4. If You Hate Your Workout, Find a New One. It’s okay if the first weight-lifting workout you try, is not one that you like. Or the second, or even the third. Try multiple exercises and workouts until you find the one that resonates with you. If you hate using kettlebells, try dumbbells. If you can’t stand dumbbells try using weight plates. If you don’t like weight plates, try weighted medicine balls. Lifting weights is not One Size Fits All. Give yourself the freedom to dislike something and discontinue it from your workout routine, and also give yourself the freedom to try new moves.
I am always asking my friends who weight lift for inspiration (especially for leg day), and asking the trainers who work at my gym to take a peek at my form when I begin incorporating a new move.
5. Rest. This may seem counter-intuitive, but you need to give your body a rest if you want to see the results of the work you’re putting in at the gym. Most trainers recommend at least 48 hours rest between working out the same muscle group.
While the number of women who are beginning to lift heavy is growing, a whopping 63% of women who hit the weight room leave it injured. Now that some common misconceptions about women in the weight room have been clarified, here are few tips to follow to keep your body healthy.
1. Warm up. Just as you wouldn’t launch into a HIIT treadmill workout warming up, and your Zumba instructor wouldn’t begin the class with the hardest song on the playlist, you should not jump right into your weight-lifting routine without readying your muscles. Warming up increases circulation, improves flexibility and range of motion, and prepares your muscles and joints for action. There are differing opinions on whether static or dynamic stretching is best. But I suggest using using one of the following to get yourself started: walk 10 minutes on the treadmill, run 3-5 minutes on the treadmill, or do a set of 10 pushups and lunges to prepare your body for what’s to come. My personal favorites for warming up is 3 minutes of ladders on leg day and 1 minute of jumping rope for any other routine.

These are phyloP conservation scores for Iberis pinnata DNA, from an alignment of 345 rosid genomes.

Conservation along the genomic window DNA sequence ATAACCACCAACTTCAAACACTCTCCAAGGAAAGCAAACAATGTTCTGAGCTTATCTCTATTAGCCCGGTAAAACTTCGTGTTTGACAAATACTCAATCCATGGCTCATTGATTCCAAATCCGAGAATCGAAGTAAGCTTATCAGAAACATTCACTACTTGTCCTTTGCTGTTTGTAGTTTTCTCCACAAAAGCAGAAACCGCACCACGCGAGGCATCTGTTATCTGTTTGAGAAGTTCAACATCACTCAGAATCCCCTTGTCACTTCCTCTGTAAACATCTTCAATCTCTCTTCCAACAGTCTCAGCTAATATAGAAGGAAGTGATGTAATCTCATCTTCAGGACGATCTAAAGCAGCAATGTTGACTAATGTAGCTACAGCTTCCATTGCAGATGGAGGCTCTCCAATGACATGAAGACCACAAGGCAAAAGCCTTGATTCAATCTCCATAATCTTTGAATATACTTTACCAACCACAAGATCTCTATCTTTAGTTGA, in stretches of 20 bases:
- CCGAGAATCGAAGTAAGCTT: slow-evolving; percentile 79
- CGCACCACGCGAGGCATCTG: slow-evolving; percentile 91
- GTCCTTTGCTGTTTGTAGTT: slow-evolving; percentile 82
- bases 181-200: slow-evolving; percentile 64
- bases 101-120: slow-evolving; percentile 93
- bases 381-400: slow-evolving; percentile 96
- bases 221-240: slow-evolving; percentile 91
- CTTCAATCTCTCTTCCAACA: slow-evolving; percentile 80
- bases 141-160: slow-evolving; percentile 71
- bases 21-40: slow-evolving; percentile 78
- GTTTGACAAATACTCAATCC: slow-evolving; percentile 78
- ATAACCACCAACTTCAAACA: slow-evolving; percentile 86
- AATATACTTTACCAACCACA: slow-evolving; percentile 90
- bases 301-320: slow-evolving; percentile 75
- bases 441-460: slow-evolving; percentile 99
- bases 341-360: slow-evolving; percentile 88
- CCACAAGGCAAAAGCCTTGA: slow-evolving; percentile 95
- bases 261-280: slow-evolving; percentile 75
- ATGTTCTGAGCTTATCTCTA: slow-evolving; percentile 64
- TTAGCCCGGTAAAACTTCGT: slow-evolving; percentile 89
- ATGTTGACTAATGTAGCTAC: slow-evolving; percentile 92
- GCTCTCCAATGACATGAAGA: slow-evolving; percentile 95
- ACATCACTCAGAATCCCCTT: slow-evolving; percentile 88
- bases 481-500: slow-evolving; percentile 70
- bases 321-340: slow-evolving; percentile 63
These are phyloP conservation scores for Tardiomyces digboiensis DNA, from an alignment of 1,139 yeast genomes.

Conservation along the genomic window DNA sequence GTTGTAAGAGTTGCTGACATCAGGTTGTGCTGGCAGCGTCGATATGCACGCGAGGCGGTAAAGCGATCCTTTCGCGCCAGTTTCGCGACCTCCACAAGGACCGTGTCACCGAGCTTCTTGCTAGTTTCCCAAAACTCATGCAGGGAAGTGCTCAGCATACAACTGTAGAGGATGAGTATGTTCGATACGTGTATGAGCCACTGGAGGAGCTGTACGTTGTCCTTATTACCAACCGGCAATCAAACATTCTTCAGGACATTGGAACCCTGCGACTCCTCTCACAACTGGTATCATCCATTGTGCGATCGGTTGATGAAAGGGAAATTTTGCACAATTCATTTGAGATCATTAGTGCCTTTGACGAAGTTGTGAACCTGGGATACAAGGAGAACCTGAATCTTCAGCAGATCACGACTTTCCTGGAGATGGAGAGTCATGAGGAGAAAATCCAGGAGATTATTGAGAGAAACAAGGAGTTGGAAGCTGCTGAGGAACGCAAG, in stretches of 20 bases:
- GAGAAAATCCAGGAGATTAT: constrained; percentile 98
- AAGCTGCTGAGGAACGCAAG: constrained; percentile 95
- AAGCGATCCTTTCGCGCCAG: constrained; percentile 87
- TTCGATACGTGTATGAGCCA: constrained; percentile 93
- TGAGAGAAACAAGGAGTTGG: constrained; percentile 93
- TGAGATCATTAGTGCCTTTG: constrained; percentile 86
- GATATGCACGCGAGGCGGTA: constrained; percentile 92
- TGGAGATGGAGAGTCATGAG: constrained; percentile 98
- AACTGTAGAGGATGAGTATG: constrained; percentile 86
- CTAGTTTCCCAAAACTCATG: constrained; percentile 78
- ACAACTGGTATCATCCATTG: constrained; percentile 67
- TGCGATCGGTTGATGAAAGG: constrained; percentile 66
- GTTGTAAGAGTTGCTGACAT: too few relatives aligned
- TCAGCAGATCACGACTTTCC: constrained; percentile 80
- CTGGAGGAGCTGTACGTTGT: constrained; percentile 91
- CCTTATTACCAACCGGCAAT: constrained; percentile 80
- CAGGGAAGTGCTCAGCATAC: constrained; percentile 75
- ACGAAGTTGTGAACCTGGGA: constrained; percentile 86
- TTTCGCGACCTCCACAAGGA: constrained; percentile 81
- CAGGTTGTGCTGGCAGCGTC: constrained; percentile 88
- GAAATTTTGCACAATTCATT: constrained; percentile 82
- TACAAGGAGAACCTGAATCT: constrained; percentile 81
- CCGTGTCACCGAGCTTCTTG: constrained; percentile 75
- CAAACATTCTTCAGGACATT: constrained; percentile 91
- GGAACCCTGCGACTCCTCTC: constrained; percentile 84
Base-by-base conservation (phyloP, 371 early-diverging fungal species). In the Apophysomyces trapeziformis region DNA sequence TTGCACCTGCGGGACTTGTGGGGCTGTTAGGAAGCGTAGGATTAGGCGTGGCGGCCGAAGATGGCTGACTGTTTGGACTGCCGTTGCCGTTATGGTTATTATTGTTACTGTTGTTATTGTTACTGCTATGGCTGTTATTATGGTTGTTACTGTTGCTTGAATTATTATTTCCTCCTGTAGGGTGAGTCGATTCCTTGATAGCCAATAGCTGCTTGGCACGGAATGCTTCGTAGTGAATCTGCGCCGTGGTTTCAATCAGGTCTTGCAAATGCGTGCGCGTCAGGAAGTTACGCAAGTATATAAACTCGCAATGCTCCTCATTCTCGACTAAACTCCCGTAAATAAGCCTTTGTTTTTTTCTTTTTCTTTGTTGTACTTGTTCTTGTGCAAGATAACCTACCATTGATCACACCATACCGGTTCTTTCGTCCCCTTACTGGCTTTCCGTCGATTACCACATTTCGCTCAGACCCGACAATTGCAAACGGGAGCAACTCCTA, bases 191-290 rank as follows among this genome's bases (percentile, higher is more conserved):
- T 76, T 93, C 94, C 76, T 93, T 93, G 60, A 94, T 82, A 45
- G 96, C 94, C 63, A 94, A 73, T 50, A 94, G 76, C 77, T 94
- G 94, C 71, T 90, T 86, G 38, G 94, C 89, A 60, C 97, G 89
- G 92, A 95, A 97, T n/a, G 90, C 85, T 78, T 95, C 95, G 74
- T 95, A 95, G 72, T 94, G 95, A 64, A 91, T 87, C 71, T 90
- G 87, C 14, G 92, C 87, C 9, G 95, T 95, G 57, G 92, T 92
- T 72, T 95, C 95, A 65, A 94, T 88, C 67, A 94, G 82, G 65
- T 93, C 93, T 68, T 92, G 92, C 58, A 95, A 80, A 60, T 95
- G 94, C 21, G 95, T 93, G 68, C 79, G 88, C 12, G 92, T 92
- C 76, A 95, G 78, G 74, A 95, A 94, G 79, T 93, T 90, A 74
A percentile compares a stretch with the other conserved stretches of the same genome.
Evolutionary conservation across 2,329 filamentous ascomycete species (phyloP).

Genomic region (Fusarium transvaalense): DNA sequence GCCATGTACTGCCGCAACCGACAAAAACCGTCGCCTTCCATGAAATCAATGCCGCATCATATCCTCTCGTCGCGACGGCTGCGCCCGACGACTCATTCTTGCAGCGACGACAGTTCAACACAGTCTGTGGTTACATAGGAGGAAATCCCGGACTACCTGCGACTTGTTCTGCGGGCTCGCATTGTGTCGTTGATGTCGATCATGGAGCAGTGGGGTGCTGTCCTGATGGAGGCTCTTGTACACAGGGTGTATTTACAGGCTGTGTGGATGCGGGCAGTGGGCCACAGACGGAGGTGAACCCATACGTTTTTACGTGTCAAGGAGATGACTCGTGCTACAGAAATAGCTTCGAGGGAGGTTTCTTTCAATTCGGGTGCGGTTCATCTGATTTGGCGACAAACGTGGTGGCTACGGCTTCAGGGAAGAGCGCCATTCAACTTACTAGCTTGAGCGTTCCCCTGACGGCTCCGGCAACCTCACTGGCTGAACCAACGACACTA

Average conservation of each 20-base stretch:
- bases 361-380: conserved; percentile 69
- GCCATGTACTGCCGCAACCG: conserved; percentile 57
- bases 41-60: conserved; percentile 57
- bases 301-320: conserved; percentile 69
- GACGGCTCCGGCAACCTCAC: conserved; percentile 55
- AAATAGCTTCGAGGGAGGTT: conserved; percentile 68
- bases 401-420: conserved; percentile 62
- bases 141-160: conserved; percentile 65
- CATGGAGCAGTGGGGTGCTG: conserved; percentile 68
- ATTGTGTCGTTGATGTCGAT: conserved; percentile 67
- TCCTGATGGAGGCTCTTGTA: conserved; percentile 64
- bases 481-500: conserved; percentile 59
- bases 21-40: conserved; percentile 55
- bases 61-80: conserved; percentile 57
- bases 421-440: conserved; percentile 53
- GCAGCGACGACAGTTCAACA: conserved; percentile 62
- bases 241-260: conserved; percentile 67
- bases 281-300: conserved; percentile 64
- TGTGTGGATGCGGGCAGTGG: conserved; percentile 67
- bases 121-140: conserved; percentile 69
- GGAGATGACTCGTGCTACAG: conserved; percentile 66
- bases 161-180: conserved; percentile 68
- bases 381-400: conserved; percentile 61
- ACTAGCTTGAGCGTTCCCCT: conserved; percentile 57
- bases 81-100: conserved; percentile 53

2. Focus on Form. I touched on this above, but it’s worth re-starting because studies have shown that women have a higher likelihood of leg, hip, and foot injuries than men by almost 50%; researches believe that this is a result of women’s traditionally wider hips. A few tips to improve your form are to 1) always remember to stand straight up (standing crooked puts strain on your hips and knees), 2) look straight ahead while lifting (looking down or to the side strains your neck), 3) tighten your abs as if preparing to take a punch to the gut (this will keep your back straight instead of putting unnecessary pressure on your lower back).
3. Start Slow. Many women think that more is better. More reps, more sets, more weight. But if you increase any of these things before your body is ready, you strain your muscles. Instead, trust the process. By slowly increasing your reps, sets, and weights you’re conditioning your muscles and ligaments. A good rule of thumb for increasing weight is 10%-15% at a time.
4. Do NOT Compare Yourself To Others. Comparison is known as the thief of joy… but it’s also the easiest way to overwork your muscles. While pushing yourself can be good in a work out, if you push yourself to lift the same weight as another person in the weight room before your body is ready, is the recipe for disaster.
5. Listen To Your Body. If something feels wrong, it probably is. If something is painful, stop. If something feels right and makes you feel capable, keep doing it. Your body will tell you when you need to stop, and when you can keep going.